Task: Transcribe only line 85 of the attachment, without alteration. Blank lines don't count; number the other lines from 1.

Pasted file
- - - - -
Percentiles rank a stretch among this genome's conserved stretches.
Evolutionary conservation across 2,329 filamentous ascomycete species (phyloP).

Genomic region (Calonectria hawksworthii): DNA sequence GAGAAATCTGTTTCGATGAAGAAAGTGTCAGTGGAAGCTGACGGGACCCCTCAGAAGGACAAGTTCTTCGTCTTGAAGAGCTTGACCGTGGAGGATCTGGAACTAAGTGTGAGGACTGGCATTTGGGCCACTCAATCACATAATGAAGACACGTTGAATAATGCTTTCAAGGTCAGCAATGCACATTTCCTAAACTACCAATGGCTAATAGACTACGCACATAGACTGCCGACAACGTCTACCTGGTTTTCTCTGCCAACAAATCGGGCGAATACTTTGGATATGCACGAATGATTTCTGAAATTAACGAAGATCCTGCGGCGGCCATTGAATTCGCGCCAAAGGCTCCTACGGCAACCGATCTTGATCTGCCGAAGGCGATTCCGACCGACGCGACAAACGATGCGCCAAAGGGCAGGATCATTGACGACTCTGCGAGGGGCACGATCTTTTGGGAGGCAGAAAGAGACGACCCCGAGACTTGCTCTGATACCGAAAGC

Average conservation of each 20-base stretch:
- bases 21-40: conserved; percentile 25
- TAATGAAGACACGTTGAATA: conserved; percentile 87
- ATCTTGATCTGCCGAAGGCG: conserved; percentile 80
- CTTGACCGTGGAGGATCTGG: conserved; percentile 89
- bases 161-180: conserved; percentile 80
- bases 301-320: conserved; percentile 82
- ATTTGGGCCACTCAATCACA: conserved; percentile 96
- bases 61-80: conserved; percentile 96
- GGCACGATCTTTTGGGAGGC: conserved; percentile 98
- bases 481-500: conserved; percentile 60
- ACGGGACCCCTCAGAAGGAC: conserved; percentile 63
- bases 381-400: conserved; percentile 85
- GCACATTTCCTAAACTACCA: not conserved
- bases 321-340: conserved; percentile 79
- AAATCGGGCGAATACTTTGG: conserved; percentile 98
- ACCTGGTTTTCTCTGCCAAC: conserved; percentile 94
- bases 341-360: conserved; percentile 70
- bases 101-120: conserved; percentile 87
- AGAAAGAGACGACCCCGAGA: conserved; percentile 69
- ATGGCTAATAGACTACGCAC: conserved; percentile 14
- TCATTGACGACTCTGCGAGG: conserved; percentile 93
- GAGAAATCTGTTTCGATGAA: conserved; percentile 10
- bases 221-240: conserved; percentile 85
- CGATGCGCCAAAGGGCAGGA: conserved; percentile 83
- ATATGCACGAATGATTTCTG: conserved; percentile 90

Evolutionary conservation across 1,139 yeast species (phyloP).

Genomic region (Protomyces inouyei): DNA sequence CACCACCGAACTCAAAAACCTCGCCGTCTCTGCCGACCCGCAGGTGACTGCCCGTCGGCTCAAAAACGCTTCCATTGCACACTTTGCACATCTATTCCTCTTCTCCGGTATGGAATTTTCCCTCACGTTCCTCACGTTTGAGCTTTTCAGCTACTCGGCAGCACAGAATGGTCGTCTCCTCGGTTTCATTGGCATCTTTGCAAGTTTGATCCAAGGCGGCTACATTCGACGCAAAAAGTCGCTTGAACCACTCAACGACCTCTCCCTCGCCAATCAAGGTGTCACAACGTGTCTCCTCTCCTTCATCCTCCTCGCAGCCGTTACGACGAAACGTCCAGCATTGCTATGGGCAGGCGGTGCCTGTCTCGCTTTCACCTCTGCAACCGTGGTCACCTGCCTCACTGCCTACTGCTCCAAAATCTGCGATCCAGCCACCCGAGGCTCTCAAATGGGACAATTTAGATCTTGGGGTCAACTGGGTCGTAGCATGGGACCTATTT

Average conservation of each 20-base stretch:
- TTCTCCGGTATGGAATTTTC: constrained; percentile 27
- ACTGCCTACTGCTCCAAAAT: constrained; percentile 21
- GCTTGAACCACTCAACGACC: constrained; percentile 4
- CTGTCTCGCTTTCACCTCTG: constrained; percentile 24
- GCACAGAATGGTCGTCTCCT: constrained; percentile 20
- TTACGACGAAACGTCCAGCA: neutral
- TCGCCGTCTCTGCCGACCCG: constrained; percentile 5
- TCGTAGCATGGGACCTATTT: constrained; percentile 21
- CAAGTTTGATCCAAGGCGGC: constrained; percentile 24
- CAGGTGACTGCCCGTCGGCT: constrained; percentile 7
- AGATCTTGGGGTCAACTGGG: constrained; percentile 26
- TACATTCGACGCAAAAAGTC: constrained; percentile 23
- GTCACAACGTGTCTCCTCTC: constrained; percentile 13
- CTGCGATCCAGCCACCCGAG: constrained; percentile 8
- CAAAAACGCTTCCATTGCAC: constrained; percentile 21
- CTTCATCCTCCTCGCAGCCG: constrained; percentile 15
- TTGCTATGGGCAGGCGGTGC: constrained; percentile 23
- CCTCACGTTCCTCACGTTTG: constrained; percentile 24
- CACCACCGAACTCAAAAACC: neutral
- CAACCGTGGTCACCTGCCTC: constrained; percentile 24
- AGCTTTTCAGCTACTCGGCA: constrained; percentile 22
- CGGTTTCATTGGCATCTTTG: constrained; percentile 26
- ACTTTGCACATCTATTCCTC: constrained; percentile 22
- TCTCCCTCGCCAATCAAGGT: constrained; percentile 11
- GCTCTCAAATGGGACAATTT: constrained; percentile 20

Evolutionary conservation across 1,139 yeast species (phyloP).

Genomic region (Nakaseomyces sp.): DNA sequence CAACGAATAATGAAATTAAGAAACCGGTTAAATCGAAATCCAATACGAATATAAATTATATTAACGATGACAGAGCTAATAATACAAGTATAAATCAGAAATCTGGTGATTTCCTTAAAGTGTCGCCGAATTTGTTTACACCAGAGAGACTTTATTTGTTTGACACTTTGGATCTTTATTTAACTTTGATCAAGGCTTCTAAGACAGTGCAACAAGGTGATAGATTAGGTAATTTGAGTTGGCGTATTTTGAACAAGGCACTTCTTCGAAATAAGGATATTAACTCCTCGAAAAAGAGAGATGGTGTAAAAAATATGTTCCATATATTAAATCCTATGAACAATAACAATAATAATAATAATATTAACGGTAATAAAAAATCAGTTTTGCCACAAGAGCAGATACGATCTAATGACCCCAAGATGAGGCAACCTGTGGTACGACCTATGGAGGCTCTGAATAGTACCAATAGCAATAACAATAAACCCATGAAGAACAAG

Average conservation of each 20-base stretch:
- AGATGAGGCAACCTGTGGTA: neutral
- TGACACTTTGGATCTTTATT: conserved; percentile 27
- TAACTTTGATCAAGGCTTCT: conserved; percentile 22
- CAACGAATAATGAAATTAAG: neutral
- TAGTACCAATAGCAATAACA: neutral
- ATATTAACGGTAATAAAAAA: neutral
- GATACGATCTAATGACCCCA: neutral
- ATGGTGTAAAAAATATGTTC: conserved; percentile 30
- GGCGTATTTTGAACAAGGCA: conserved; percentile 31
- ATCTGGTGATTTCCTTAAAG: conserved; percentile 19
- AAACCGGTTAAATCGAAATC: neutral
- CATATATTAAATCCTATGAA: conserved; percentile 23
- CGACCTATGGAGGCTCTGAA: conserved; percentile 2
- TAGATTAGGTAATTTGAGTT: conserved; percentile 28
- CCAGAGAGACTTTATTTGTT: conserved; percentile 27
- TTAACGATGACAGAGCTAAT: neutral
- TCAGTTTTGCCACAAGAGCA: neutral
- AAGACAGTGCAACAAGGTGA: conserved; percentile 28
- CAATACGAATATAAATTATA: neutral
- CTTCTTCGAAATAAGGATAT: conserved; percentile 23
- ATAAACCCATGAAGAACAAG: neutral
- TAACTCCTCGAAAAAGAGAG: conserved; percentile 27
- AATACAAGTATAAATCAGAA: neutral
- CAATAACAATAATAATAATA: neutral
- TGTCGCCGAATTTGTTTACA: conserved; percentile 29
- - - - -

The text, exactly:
- TGTCGCCGAATTTGTTTACA: conserved; percentile 29